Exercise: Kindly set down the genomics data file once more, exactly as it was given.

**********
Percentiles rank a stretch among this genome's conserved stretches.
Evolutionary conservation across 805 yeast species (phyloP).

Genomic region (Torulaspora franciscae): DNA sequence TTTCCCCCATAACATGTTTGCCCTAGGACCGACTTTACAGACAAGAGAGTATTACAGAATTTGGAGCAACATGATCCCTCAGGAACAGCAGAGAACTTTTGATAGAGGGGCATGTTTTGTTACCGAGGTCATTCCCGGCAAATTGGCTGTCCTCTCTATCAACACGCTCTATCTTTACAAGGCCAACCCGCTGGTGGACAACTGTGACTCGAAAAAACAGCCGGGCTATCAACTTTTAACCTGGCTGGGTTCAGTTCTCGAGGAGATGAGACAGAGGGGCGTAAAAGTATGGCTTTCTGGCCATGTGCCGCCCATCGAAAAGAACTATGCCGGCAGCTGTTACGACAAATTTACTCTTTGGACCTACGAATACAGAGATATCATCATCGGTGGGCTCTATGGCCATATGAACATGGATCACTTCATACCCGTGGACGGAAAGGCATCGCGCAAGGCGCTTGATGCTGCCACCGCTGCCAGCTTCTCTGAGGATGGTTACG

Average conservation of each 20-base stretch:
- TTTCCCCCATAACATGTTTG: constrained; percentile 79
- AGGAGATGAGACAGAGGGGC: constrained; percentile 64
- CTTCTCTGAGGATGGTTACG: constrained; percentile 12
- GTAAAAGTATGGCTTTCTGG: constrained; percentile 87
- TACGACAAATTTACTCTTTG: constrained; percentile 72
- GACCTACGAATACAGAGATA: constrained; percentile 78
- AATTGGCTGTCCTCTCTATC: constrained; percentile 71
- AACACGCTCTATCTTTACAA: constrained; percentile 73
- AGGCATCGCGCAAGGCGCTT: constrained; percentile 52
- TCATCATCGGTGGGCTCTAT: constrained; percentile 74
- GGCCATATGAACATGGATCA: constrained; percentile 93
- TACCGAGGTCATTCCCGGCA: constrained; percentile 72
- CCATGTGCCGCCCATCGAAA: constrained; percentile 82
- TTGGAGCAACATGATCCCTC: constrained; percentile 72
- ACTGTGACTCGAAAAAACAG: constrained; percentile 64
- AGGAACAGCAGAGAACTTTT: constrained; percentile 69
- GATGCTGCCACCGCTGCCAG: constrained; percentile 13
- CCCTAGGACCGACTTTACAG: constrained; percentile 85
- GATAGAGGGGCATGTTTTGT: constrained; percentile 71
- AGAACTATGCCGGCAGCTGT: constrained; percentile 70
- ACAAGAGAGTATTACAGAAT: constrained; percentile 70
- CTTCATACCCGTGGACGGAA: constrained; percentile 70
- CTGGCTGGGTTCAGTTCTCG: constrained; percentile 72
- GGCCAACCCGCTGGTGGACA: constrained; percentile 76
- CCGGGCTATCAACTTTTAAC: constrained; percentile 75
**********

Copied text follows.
Percentiles rank a stretch among this genome's conserved stretches.
Evolutionary conservation across 805 yeast species (phyloP).

Genomic region (Torulaspora franciscae): DNA sequence TTTCCCCCATAACATGTTTGCCCTAGGACCGACTTTACAGACAAGAGAGTATTACAGAATTTGGAGCAACATGATCCCTCAGGAACAGCAGAGAACTTTTGATAGAGGGGCATGTTTTGTTACCGAGGTCATTCCCGGCAAATTGGCTGTCCTCTCTATCAACACGCTCTATCTTTACAAGGCCAACCCGCTGGTGGACAACTGTGACTCGAAAAAACAGCCGGGCTATCAACTTTTAACCTGGCTGGGTTCAGTTCTCGAGGAGATGAGACAGAGGGGCGTAAAAGTATGGCTTTCTGGCCATGTGCCGCCCATCGAAAAGAACTATGCCGGCAGCTGTTACGACAAATTTACTCTTTGGACCTACGAATACAGAGATATCATCATCGGTGGGCTCTATGGCCATATGAACATGGATCACTTCATACCCGTGGACGGAAAGGCATCGCGCAAGGCGCTTGATGCTGCCACCGCTGCCAGCTTCTCTGAGGATGGTTACG

Average conservation of each 20-base stretch:
- TTTCCCCCATAACATGTTTG: constrained; percentile 79
- AGGAGATGAGACAGAGGGGC: constrained; percentile 64
- CTTCTCTGAGGATGGTTACG: constrained; percentile 12
- GTAAAAGTATGGCTTTCTGG: constrained; percentile 87
- TACGACAAATTTACTCTTTG: constrained; percentile 72
- GACCTACGAATACAGAGATA: constrained; percentile 78
- AATTGGCTGTCCTCTCTATC: constrained; percentile 71
- AACACGCTCTATCTTTACAA: constrained; percentile 73
- AGGCATCGCGCAAGGCGCTT: constrained; percentile 52
- TCATCATCGGTGGGCTCTAT: constrained; percentile 74
- GGCCATATGAACATGGATCA: constrained; percentile 93
- TACCGAGGTCATTCCCGGCA: constrained; percentile 72
- CCATGTGCCGCCCATCGAAA: constrained; percentile 82
- TTGGAGCAACATGATCCCTC: constrained; percentile 72
- ACTGTGACTCGAAAAAACAG: constrained; percentile 64
- AGGAACAGCAGAGAACTTTT: constrained; percentile 69
- GATGCTGCCACCGCTGCCAG: constrained; percentile 13
- CCCTAGGACCGACTTTACAG: constrained; percentile 85
- GATAGAGGGGCATGTTTTGT: constrained; percentile 71
- AGAACTATGCCGGCAGCTGT: constrained; percentile 70
- ACAAGAGAGTATTACAGAAT: constrained; percentile 70
- CTTCATACCCGTGGACGGAA: constrained; percentile 70
- CTGGCTGGGTTCAGTTCTCG: constrained; percentile 72
- GGCCAACCCGCTGGTGGACA: constrained; percentile 76
- CCGGGCTATCAACTTTTAAC: constrained; percentile 75